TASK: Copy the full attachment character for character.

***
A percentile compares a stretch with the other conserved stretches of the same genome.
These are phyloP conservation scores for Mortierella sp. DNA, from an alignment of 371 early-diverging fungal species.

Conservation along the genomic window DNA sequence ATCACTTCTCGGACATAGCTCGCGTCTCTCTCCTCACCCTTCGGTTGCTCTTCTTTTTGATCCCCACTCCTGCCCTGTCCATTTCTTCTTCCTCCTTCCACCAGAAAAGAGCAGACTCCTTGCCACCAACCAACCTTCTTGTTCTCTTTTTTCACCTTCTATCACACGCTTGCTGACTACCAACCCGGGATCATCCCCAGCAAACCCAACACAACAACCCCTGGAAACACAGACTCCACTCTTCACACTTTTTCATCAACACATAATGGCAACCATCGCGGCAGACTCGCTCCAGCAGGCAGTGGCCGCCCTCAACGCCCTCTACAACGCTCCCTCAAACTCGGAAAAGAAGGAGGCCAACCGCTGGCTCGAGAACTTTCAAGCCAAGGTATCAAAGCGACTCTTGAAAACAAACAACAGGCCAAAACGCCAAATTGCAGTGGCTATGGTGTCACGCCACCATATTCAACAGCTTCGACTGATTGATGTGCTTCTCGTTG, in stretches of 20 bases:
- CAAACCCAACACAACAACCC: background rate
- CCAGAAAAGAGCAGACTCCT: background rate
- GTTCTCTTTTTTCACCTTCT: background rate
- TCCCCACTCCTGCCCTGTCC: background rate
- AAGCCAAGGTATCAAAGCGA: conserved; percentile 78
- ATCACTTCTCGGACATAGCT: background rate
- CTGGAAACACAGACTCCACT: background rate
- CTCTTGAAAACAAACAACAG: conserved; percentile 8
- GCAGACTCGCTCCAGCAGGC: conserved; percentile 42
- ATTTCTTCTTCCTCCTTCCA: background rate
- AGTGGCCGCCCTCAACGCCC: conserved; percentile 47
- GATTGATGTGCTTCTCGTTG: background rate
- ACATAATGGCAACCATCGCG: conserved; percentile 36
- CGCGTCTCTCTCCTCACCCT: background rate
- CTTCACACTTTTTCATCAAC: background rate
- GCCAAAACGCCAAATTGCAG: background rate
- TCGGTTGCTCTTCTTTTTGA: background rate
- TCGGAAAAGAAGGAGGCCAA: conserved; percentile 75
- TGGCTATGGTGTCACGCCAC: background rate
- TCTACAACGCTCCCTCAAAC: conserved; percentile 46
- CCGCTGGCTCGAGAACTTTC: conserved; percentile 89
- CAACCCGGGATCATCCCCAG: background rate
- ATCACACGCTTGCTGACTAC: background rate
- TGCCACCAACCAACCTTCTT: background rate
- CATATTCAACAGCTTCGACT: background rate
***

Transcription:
A percentile compares a stretch with the other conserved stretches of the same genome.
These are phyloP conservation scores for Mortierella sp. DNA, from an alignment of 371 early-diverging fungal species.

Conservation along the genomic window DNA sequence ATCACTTCTCGGACATAGCTCGCGTCTCTCTCCTCACCCTTCGGTTGCTCTTCTTTTTGATCCCCACTCCTGCCCTGTCCATTTCTTCTTCCTCCTTCCACCAGAAAAGAGCAGACTCCTTGCCACCAACCAACCTTCTTGTTCTCTTTTTTCACCTTCTATCACACGCTTGCTGACTACCAACCCGGGATCATCCCCAGCAAACCCAACACAACAACCCCTGGAAACACAGACTCCACTCTTCACACTTTTTCATCAACACATAATGGCAACCATCGCGGCAGACTCGCTCCAGCAGGCAGTGGCCGCCCTCAACGCCCTCTACAACGCTCCCTCAAACTCGGAAAAGAAGGAGGCCAACCGCTGGCTCGAGAACTTTCAAGCCAAGGTATCAAAGCGACTCTTGAAAACAAACAACAGGCCAAAACGCCAAATTGCAGTGGCTATGGTGTCACGCCACCATATTCAACAGCTTCGACTGATTGATGTGCTTCTCGTTG, in stretches of 20 bases:
- CAAACCCAACACAACAACCC: background rate
- CCAGAAAAGAGCAGACTCCT: background rate
- GTTCTCTTTTTTCACCTTCT: background rate
- TCCCCACTCCTGCCCTGTCC: background rate
- AAGCCAAGGTATCAAAGCGA: conserved; percentile 78
- ATCACTTCTCGGACATAGCT: background rate
- CTGGAAACACAGACTCCACT: background rate
- CTCTTGAAAACAAACAACAG: conserved; percentile 8
- GCAGACTCGCTCCAGCAGGC: conserved; percentile 42
- ATTTCTTCTTCCTCCTTCCA: background rate
- AGTGGCCGCCCTCAACGCCC: conserved; percentile 47
- GATTGATGTGCTTCTCGTTG: background rate
- ACATAATGGCAACCATCGCG: conserved; percentile 36
- CGCGTCTCTCTCCTCACCCT: background rate
- CTTCACACTTTTTCATCAAC: background rate
- GCCAAAACGCCAAATTGCAG: background rate
- TCGGTTGCTCTTCTTTTTGA: background rate
- TCGGAAAAGAAGGAGGCCAA: conserved; percentile 75
- TGGCTATGGTGTCACGCCAC: background rate
- TCTACAACGCTCCCTCAAAC: conserved; percentile 46
- CCGCTGGCTCGAGAACTTTC: conserved; percentile 89
- CAACCCGGGATCATCCCCAG: background rate
- ATCACACGCTTGCTGACTAC: background rate
- TGCCACCAACCAACCTTCTT: background rate
- CATATTCAACAGCTTCGACT: background rate